There are times when I have got up in a strange hotel room in the early hours of dawn, before the Bach melody in my cellphone wakes me up. The light is beginning to emerge at the rim where the sky meets land, and the night loosens its hold over the city.
I get up and draw the curtains, but the cityscape does not boast of a familiar landmark. A sign advertising Coca-Cola keeps blinking, as if mocking me.
When I arrived the previous night, at the airport, the money changers had closed for the day, so the currency notes I’m carrying in my wallet can’t tell me where I am. The mini-bar in my room does not offer much help: It has Heineken and Carlsberg beer; chocolate bars of Toblerone and Kit Kat, and the nuts, Planters. The newspaper they will leave outside my room in the morning will be the International Herald Tribune. If I turn on the television set, there are strange programmes in a language I don’t understand; the only networks in English are Discovery, showing me the mating ritual of rhinos, CNN going on about an American football match, and the BBC World Service needling my conscience with another disaster somewhere.
Freed markets: The fall of the Berlin Wall (top) led to the proliferation of global brands, from Starbucks (above) to McDonald’s. Michele Tantussi/Bloomberg
Where am I? Nothing distinguishes my hotel room from any other that I have slept in in the past decade. That hotel room is in fact an extension of the cocoon that begins at the airport itself: All shops are identical, selling similar perfumes, liquor, toys, and artefacts from museums. You find San Francisco’s Ghirardelli chocolates at the airport in New York; the New York Metropolitan Museum of Art’s shop in Singapore; you eat sushi at Heathrow Airport in London. And at the new, swanky airports in India, there is Costa Coffee, The Coffee Bean & Tea Leaf, and Accessorize shops. As Pico Iyer memorably observes in his book The Global Soul, you fret because another McDonald’s opens in your town just as a new Thai eatery opens in Berlin.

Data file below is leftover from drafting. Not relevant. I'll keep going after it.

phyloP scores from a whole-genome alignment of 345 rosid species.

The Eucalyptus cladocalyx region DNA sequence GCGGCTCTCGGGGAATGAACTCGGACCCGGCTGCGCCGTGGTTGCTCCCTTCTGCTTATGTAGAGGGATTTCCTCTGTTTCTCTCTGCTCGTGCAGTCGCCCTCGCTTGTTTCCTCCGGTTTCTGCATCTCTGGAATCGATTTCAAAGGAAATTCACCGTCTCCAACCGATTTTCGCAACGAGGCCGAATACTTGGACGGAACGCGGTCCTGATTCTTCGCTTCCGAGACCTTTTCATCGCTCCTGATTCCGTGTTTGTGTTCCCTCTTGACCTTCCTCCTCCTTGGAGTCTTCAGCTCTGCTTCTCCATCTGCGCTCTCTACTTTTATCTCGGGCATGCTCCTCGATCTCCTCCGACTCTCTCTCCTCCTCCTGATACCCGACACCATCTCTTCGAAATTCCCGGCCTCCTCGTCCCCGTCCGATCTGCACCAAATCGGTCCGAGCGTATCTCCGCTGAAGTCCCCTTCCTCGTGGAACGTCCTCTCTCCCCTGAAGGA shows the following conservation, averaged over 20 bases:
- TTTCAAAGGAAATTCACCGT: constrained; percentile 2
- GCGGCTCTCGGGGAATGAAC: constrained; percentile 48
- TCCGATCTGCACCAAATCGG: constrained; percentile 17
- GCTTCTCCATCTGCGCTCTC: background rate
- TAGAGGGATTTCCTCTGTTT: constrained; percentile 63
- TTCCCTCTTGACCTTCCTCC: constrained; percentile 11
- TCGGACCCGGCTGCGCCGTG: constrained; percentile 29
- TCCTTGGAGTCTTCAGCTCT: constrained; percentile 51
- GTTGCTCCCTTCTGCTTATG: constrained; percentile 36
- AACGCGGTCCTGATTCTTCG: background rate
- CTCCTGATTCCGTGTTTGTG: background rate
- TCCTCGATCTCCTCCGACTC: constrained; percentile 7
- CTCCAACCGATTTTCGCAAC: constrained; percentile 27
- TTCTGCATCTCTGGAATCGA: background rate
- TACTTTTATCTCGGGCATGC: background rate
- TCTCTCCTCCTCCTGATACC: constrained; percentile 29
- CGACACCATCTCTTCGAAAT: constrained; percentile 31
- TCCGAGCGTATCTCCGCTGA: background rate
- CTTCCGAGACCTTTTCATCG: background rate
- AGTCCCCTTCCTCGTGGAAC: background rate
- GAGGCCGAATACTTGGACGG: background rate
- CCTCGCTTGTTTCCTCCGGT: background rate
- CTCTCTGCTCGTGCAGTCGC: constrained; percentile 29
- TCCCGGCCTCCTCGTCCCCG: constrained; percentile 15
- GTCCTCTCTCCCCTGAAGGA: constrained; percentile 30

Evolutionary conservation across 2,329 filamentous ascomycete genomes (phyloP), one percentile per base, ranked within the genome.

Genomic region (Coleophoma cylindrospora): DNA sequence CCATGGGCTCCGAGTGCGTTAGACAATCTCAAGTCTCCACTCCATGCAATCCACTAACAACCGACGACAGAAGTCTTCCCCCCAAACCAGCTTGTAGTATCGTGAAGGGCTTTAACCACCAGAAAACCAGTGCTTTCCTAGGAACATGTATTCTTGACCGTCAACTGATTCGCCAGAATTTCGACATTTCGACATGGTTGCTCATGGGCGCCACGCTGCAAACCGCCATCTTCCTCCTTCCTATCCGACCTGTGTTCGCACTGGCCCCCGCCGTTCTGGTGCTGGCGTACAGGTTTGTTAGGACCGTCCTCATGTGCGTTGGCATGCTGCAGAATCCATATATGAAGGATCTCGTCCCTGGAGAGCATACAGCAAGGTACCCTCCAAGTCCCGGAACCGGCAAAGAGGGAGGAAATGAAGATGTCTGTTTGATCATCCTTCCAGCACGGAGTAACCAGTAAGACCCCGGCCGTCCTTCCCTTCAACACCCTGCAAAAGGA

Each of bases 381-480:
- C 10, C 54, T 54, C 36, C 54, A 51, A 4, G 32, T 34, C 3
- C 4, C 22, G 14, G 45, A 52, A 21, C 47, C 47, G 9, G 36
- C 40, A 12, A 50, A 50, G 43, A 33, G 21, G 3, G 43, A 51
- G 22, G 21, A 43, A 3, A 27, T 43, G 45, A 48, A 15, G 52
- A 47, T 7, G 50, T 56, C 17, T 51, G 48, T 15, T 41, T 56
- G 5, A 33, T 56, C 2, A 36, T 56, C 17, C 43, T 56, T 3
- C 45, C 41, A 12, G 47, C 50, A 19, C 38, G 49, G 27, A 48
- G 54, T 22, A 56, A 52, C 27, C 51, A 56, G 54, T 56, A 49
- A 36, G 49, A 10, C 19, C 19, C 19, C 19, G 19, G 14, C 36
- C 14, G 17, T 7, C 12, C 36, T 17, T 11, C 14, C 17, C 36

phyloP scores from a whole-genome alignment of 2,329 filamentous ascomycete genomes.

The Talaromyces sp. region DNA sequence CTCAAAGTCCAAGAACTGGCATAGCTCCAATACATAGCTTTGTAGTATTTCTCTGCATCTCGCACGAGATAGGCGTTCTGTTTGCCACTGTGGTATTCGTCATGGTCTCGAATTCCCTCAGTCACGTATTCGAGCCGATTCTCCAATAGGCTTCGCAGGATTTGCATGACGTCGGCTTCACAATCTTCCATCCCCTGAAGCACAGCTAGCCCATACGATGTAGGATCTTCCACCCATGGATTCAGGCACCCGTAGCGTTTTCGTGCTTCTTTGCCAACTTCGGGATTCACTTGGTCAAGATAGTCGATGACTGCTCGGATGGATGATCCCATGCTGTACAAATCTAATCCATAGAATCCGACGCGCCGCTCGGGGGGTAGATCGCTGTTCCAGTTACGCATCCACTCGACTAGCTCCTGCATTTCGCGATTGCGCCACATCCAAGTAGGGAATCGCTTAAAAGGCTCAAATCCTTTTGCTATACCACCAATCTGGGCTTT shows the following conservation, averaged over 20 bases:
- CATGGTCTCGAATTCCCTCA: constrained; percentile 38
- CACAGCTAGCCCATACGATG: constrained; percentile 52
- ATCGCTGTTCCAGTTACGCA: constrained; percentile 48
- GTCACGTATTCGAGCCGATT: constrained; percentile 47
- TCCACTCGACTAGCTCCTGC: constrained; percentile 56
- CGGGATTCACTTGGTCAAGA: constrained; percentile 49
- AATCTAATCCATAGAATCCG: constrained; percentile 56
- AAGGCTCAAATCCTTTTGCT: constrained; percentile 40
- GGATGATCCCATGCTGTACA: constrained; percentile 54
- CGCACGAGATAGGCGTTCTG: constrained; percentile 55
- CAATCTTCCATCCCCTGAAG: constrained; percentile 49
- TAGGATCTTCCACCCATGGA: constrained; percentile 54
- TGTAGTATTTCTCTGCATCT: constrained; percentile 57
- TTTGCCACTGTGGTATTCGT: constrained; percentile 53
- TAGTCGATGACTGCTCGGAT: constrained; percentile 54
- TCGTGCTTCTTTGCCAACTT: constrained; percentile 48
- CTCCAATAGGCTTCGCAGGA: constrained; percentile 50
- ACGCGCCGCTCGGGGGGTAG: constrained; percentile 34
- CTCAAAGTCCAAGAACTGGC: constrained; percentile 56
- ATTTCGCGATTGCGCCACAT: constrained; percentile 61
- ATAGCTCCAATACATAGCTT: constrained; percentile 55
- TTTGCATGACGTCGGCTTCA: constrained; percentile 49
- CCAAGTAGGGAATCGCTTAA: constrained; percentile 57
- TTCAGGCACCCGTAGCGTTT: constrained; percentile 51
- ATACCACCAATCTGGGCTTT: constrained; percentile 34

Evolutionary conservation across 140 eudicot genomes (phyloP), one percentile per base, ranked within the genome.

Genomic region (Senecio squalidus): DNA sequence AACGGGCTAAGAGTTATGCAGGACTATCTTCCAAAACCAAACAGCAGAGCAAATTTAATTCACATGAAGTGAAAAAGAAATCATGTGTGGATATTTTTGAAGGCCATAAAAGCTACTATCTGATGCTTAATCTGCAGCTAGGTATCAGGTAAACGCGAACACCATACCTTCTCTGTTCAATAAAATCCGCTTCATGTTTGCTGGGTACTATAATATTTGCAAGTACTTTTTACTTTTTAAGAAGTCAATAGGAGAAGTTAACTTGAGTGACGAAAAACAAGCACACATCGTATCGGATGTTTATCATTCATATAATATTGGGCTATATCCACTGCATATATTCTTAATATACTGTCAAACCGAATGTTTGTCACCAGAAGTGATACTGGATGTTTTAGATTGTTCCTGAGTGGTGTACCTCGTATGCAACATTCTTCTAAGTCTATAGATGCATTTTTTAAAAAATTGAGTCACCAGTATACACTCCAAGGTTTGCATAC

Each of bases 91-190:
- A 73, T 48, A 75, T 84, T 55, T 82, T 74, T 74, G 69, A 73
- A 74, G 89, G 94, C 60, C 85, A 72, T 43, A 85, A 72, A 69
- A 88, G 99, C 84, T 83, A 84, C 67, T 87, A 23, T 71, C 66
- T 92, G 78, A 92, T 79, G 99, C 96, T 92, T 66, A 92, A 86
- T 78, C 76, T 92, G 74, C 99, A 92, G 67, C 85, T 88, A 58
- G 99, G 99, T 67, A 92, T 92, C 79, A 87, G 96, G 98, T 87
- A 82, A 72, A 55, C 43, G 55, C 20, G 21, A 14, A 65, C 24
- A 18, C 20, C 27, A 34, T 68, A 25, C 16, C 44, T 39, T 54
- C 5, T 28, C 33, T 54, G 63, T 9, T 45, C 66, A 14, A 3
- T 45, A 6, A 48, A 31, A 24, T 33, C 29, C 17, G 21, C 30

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We live surrounded by sameness, and a sense of seamlessness adds to that sameness, which spreads beyond the airports and the hotels, to the malls and the main streets, with its Pizza Huts and Burger Kings, Pizza Expresses and WH Smiths. The comfort of the familiar dispels any urge to be distinct.
It wasn’t like that a decade ago. Shops and businesses behaved like people—they knew their place, they flaunted their separateness. They didn’t venture out too far. Foreign travel was still rare. But when the Berlin Wall fell, economies opened, more people became prosperous, and more of them began to travel in vast numbers, and so did shops. It made economic sense—cultural sensitivity apart—to open an American coffee shop like Starbucks in Europe, because Americans were turning up in droves in European capitals, and there, when they wanted coffee, they wanted something milky and frothy and sugary, not the austere, strong espresso served by the spoonful in tiny cups. And so it was with Filipinos: They went to Dubai to work, and dutifully, Jollibee’s opened there, offering them their pineapple pies.
To get away from this conformity, you had to get off the beaten track. To step aside from the ubiquity and uniformity you had to discover the road not taken, the path not trodden on, and if you wanted an experience that could be described as unique, which the tourist brochures invariably promised but rarely delivered—authenticity. And as the world gets even more integrated, and as China and India, and more countries like them, try to imitate the developed world, those places that are distinct disappear fast; exploring them becomes an art. The challenge then is no longer to go boldly where no one has gone before—that’s probably impossible now, except in some remote rainforest—but to go where Lonely Planet hasn’t set foot yet. Or to create your own narrative, and not the one the guidebook dictates.